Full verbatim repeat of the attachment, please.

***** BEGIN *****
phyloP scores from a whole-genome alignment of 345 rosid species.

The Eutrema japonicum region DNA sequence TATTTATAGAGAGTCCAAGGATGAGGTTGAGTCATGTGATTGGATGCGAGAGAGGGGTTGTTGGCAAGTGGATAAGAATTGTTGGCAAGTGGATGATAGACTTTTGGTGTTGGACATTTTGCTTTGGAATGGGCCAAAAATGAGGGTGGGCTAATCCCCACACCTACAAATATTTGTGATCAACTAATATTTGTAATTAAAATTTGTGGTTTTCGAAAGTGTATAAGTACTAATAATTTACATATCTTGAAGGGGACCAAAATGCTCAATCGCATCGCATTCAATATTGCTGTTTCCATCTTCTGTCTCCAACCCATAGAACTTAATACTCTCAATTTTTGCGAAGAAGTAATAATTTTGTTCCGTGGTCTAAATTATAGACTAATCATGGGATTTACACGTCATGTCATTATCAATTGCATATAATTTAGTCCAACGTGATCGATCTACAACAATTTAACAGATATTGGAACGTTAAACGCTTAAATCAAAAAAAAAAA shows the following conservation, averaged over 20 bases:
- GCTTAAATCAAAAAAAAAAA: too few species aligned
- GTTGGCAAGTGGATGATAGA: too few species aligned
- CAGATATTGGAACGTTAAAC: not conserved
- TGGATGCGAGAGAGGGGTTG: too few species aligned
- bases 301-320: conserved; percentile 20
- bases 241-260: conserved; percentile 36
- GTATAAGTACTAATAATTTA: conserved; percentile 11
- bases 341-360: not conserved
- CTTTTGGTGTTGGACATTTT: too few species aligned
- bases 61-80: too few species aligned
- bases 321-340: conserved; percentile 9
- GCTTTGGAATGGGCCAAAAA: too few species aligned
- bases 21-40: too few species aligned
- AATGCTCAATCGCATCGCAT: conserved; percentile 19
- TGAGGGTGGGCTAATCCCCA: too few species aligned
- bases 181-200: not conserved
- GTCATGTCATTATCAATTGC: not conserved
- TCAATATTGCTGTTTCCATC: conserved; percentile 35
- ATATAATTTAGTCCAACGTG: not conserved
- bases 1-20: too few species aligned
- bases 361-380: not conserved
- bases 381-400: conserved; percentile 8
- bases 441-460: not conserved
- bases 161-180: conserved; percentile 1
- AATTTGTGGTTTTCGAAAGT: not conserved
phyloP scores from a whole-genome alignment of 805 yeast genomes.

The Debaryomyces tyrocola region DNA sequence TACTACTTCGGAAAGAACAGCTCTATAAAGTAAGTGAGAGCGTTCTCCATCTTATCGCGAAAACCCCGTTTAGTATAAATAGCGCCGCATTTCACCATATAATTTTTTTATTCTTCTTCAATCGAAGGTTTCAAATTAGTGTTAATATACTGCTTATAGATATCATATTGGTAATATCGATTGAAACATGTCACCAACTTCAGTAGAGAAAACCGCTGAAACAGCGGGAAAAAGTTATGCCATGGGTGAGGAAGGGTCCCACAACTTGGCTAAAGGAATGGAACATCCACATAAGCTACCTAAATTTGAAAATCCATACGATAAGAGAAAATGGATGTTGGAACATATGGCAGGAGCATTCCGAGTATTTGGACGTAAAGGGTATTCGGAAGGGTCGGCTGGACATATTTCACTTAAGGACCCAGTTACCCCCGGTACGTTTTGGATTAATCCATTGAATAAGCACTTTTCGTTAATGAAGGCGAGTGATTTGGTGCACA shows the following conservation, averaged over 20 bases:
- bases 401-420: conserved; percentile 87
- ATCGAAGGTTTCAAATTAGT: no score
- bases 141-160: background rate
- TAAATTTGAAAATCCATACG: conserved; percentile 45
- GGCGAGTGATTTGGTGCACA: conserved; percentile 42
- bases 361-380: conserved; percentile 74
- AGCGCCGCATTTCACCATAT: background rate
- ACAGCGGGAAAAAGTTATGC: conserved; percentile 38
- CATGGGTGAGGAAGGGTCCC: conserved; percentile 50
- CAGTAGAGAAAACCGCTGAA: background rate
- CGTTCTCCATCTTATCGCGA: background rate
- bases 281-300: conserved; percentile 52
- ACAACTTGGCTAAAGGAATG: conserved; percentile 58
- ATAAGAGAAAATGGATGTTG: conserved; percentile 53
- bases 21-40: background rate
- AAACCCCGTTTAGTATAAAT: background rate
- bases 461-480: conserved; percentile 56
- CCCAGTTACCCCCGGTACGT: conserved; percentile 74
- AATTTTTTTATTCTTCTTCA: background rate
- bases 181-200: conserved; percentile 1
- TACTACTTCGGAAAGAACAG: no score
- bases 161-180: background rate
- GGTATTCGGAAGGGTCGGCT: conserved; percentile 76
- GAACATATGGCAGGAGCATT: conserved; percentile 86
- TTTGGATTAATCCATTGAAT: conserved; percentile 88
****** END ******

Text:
phyloP scores from a whole-genome alignment of 345 rosid species.

The Eutrema japonicum region DNA sequence TATTTATAGAGAGTCCAAGGATGAGGTTGAGTCATGTGATTGGATGCGAGAGAGGGGTTGTTGGCAAGTGGATAAGAATTGTTGGCAAGTGGATGATAGACTTTTGGTGTTGGACATTTTGCTTTGGAATGGGCCAAAAATGAGGGTGGGCTAATCCCCACACCTACAAATATTTGTGATCAACTAATATTTGTAATTAAAATTTGTGGTTTTCGAAAGTGTATAAGTACTAATAATTTACATATCTTGAAGGGGACCAAAATGCTCAATCGCATCGCATTCAATATTGCTGTTTCCATCTTCTGTCTCCAACCCATAGAACTTAATACTCTCAATTTTTGCGAAGAAGTAATAATTTTGTTCCGTGGTCTAAATTATAGACTAATCATGGGATTTACACGTCATGTCATTATCAATTGCATATAATTTAGTCCAACGTGATCGATCTACAACAATTTAACAGATATTGGAACGTTAAACGCTTAAATCAAAAAAAAAAA shows the following conservation, averaged over 20 bases:
- GCTTAAATCAAAAAAAAAAA: too few species aligned
- GTTGGCAAGTGGATGATAGA: too few species aligned
- CAGATATTGGAACGTTAAAC: not conserved
- TGGATGCGAGAGAGGGGTTG: too few species aligned
- bases 301-320: conserved; percentile 20
- bases 241-260: conserved; percentile 36
- GTATAAGTACTAATAATTTA: conserved; percentile 11
- bases 341-360: not conserved
- CTTTTGGTGTTGGACATTTT: too few species aligned
- bases 61-80: too few species aligned
- bases 321-340: conserved; percentile 9
- GCTTTGGAATGGGCCAAAAA: too few species aligned
- bases 21-40: too few species aligned
- AATGCTCAATCGCATCGCAT: conserved; percentile 19
- TGAGGGTGGGCTAATCCCCA: too few species aligned
- bases 181-200: not conserved
- GTCATGTCATTATCAATTGC: not conserved
- TCAATATTGCTGTTTCCATC: conserved; percentile 35
- ATATAATTTAGTCCAACGTG: not conserved
- bases 1-20: too few species aligned
- bases 361-380: not conserved
- bases 381-400: conserved; percentile 8
- bases 441-460: not conserved
- bases 161-180: conserved; percentile 1
- AATTTGTGGTTTTCGAAAGT: not conserved
phyloP scores from a whole-genome alignment of 805 yeast genomes.

The Debaryomyces tyrocola region DNA sequence TACTACTTCGGAAAGAACAGCTCTATAAAGTAAGTGAGAGCGTTCTCCATCTTATCGCGAAAACCCCGTTTAGTATAAATAGCGCCGCATTTCACCATATAATTTTTTTATTCTTCTTCAATCGAAGGTTTCAAATTAGTGTTAATATACTGCTTATAGATATCATATTGGTAATATCGATTGAAACATGTCACCAACTTCAGTAGAGAAAACCGCTGAAACAGCGGGAAAAAGTTATGCCATGGGTGAGGAAGGGTCCCACAACTTGGCTAAAGGAATGGAACATCCACATAAGCTACCTAAATTTGAAAATCCATACGATAAGAGAAAATGGATGTTGGAACATATGGCAGGAGCATTCCGAGTATTTGGACGTAAAGGGTATTCGGAAGGGTCGGCTGGACATATTTCACTTAAGGACCCAGTTACCCCCGGTACGTTTTGGATTAATCCATTGAATAAGCACTTTTCGTTAATGAAGGCGAGTGATTTGGTGCACA shows the following conservation, averaged over 20 bases:
- bases 401-420: conserved; percentile 87
- ATCGAAGGTTTCAAATTAGT: no score
- bases 141-160: background rate
- TAAATTTGAAAATCCATACG: conserved; percentile 45
- GGCGAGTGATTTGGTGCACA: conserved; percentile 42
- bases 361-380: conserved; percentile 74
- AGCGCCGCATTTCACCATAT: background rate
- ACAGCGGGAAAAAGTTATGC: conserved; percentile 38
- CATGGGTGAGGAAGGGTCCC: conserved; percentile 50
- CAGTAGAGAAAACCGCTGAA: background rate
- CGTTCTCCATCTTATCGCGA: background rate
- bases 281-300: conserved; percentile 52
- ACAACTTGGCTAAAGGAATG: conserved; percentile 58
- ATAAGAGAAAATGGATGTTG: conserved; percentile 53
- bases 21-40: background rate
- AAACCCCGTTTAGTATAAAT: background rate
- bases 461-480: conserved; percentile 56
- CCCAGTTACCCCCGGTACGT: conserved; percentile 74
- AATTTTTTTATTCTTCTTCA: background rate
- bases 181-200: conserved; percentile 1
- TACTACTTCGGAAAGAACAG: no score
- bases 161-180: background rate
- GGTATTCGGAAGGGTCGGCT: conserved; percentile 76
- GAACATATGGCAGGAGCATT: conserved; percentile 86
- TTTGGATTAATCCATTGAAT: conserved; percentile 88